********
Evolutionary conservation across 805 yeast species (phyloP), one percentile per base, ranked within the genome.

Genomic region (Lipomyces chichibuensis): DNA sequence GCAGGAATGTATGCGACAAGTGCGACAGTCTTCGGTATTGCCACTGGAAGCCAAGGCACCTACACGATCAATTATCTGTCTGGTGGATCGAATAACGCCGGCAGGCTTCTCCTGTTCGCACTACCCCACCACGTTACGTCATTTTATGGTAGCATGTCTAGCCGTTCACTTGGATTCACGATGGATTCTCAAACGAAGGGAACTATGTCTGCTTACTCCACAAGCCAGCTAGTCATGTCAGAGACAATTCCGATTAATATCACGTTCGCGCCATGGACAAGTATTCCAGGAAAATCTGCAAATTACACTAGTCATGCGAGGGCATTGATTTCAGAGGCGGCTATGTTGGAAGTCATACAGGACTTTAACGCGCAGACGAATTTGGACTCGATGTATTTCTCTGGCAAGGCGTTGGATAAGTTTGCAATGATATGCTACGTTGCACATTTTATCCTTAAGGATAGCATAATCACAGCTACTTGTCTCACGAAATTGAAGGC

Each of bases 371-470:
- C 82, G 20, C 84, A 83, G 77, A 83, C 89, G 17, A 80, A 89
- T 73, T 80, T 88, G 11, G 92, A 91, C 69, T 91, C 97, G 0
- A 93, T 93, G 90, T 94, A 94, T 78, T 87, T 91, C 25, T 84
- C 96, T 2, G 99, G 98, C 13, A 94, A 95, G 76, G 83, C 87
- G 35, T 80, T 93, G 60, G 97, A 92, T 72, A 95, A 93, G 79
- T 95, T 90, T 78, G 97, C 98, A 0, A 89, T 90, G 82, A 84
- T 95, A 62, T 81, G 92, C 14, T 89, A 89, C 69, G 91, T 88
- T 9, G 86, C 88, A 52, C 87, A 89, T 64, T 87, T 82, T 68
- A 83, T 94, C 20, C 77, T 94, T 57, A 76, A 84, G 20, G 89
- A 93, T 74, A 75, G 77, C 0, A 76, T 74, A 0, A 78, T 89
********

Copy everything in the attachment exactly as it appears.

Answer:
Evolutionary conservation across 805 yeast species (phyloP), one percentile per base, ranked within the genome.

Genomic region (Lipomyces chichibuensis): DNA sequence GCAGGAATGTATGCGACAAGTGCGACAGTCTTCGGTATTGCCACTGGAAGCCAAGGCACCTACACGATCAATTATCTGTCTGGTGGATCGAATAACGCCGGCAGGCTTCTCCTGTTCGCACTACCCCACCACGTTACGTCATTTTATGGTAGCATGTCTAGCCGTTCACTTGGATTCACGATGGATTCTCAAACGAAGGGAACTATGTCTGCTTACTCCACAAGCCAGCTAGTCATGTCAGAGACAATTCCGATTAATATCACGTTCGCGCCATGGACAAGTATTCCAGGAAAATCTGCAAATTACACTAGTCATGCGAGGGCATTGATTTCAGAGGCGGCTATGTTGGAAGTCATACAGGACTTTAACGCGCAGACGAATTTGGACTCGATGTATTTCTCTGGCAAGGCGTTGGATAAGTTTGCAATGATATGCTACGTTGCACATTTTATCCTTAAGGATAGCATAATCACAGCTACTTGTCTCACGAAATTGAAGGC

Each of bases 371-470:
- C 82, G 20, C 84, A 83, G 77, A 83, C 89, G 17, A 80, A 89
- T 73, T 80, T 88, G 11, G 92, A 91, C 69, T 91, C 97, G 0
- A 93, T 93, G 90, T 94, A 94, T 78, T 87, T 91, C 25, T 84
- C 96, T 2, G 99, G 98, C 13, A 94, A 95, G 76, G 83, C 87
- G 35, T 80, T 93, G 60, G 97, A 92, T 72, A 95, A 93, G 79
- T 95, T 90, T 78, G 97, C 98, A 0, A 89, T 90, G 82, A 84
- T 95, A 62, T 81, G 92, C 14, T 89, A 89, C 69, G 91, T 88
- T 9, G 86, C 88, A 52, C 87, A 89, T 64, T 87, T 82, T 68
- A 83, T 94, C 20, C 77, T 94, T 57, A 76, A 84, G 20, G 89
- A 93, T 74, A 75, G 77, C 0, A 76, T 74, A 0, A 78, T 89